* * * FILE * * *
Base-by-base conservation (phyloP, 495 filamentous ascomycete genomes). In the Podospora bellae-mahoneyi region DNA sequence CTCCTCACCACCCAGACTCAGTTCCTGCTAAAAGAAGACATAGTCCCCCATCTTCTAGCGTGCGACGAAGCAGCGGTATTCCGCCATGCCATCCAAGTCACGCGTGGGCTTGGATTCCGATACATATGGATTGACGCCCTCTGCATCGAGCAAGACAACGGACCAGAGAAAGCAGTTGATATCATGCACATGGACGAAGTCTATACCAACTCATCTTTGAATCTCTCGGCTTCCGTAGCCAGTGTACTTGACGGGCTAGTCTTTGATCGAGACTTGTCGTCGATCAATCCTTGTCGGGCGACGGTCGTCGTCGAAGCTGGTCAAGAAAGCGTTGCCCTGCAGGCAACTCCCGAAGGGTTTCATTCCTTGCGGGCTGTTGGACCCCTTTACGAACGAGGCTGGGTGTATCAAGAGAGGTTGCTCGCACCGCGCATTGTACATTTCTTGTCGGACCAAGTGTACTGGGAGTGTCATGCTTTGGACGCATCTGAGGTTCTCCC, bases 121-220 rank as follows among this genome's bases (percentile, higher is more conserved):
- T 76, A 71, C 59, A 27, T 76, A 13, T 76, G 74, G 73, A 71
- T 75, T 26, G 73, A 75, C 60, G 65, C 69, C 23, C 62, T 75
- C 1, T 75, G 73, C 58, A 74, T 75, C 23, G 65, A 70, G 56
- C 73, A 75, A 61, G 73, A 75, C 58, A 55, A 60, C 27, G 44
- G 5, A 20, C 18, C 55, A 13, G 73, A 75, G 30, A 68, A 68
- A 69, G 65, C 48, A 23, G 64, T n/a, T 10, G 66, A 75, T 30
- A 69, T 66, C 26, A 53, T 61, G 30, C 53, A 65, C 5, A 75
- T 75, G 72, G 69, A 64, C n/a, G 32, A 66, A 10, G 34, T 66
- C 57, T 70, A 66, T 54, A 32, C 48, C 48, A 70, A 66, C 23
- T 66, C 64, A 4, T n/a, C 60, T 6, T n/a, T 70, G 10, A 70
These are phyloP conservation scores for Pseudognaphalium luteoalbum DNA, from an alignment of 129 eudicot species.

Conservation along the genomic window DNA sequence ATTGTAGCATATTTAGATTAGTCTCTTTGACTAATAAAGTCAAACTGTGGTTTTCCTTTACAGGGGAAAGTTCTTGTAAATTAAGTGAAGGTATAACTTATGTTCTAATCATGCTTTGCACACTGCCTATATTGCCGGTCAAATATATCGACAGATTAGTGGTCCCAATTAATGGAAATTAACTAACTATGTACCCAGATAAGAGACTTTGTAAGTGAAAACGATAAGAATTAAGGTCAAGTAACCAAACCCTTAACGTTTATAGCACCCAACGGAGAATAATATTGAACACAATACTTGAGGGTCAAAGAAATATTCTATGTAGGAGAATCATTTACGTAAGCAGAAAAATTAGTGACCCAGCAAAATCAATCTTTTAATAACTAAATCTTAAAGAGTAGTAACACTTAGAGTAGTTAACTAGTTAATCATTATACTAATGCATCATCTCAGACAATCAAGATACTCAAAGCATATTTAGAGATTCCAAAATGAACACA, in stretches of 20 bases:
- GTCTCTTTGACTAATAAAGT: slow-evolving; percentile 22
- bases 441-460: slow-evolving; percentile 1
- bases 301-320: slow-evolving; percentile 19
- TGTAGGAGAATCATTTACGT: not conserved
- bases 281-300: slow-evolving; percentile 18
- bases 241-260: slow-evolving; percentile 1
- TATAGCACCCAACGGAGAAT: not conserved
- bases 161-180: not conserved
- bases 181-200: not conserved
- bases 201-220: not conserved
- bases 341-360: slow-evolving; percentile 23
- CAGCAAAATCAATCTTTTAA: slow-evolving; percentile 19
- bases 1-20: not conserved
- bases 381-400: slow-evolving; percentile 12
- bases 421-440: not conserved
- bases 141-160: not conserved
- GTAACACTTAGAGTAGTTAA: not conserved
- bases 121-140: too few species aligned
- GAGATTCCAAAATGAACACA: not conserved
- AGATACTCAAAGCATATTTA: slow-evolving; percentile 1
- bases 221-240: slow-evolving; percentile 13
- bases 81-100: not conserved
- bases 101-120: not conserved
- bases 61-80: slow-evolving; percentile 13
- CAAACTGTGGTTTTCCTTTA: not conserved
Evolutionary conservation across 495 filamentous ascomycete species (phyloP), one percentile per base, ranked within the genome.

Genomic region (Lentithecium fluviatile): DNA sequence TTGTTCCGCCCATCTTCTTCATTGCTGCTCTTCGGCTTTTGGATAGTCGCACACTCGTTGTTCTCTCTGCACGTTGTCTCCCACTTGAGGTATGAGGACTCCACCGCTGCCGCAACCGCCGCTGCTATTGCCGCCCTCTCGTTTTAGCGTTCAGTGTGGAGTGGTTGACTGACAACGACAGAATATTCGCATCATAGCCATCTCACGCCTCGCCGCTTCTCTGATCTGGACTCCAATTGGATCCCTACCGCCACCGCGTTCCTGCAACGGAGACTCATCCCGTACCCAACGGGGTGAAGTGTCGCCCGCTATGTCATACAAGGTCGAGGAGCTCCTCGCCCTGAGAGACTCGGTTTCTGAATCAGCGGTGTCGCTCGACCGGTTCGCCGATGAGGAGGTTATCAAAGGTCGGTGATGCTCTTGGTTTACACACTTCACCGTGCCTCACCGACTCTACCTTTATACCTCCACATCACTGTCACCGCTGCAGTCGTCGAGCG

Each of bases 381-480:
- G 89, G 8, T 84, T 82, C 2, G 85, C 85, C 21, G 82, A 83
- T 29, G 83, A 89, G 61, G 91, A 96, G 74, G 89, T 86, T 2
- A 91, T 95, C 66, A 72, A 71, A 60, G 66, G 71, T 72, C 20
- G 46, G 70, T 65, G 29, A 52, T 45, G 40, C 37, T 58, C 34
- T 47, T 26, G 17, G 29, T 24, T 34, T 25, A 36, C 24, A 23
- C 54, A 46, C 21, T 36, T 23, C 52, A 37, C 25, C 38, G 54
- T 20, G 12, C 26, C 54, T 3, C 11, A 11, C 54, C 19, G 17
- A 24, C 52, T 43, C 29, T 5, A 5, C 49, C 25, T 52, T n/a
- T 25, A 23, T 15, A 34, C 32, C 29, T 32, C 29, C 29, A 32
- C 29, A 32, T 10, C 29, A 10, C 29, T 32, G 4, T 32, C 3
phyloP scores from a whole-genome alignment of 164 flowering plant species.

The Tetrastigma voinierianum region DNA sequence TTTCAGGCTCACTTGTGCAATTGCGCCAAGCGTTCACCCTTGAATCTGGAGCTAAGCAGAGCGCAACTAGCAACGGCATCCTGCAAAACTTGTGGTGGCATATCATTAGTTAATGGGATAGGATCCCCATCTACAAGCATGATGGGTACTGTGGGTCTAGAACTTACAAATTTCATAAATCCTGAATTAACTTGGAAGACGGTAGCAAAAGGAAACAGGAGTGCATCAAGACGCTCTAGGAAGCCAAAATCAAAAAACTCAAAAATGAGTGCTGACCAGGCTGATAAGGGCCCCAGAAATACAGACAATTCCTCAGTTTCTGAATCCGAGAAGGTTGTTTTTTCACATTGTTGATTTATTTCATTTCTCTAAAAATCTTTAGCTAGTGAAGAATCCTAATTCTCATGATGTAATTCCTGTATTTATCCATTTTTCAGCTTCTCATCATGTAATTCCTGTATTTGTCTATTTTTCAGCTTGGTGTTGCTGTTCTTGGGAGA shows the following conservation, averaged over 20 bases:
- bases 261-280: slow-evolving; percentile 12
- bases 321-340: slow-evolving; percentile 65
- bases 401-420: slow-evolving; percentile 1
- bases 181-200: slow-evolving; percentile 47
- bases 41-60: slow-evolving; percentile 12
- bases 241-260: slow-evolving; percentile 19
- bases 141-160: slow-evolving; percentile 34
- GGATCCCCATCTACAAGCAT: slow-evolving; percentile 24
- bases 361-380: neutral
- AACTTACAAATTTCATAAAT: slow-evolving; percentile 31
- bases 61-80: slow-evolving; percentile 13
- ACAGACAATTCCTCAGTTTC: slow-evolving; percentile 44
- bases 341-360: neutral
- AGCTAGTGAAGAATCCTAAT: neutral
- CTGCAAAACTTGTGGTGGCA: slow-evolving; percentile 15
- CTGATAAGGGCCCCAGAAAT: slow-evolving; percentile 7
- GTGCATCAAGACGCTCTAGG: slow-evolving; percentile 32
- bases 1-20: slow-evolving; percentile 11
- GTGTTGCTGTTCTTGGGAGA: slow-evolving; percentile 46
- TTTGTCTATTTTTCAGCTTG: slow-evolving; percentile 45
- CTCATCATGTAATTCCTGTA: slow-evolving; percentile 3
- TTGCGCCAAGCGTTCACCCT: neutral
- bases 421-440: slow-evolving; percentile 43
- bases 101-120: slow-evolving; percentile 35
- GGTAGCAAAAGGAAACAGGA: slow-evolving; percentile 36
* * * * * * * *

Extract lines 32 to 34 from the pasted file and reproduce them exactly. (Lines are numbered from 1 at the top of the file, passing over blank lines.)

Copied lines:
- GAGATTCCAAAATGAACACA: not conserved
- AGATACTCAAAGCATATTTA: slow-evolving; percentile 1
- bases 221-240: slow-evolving; percentile 13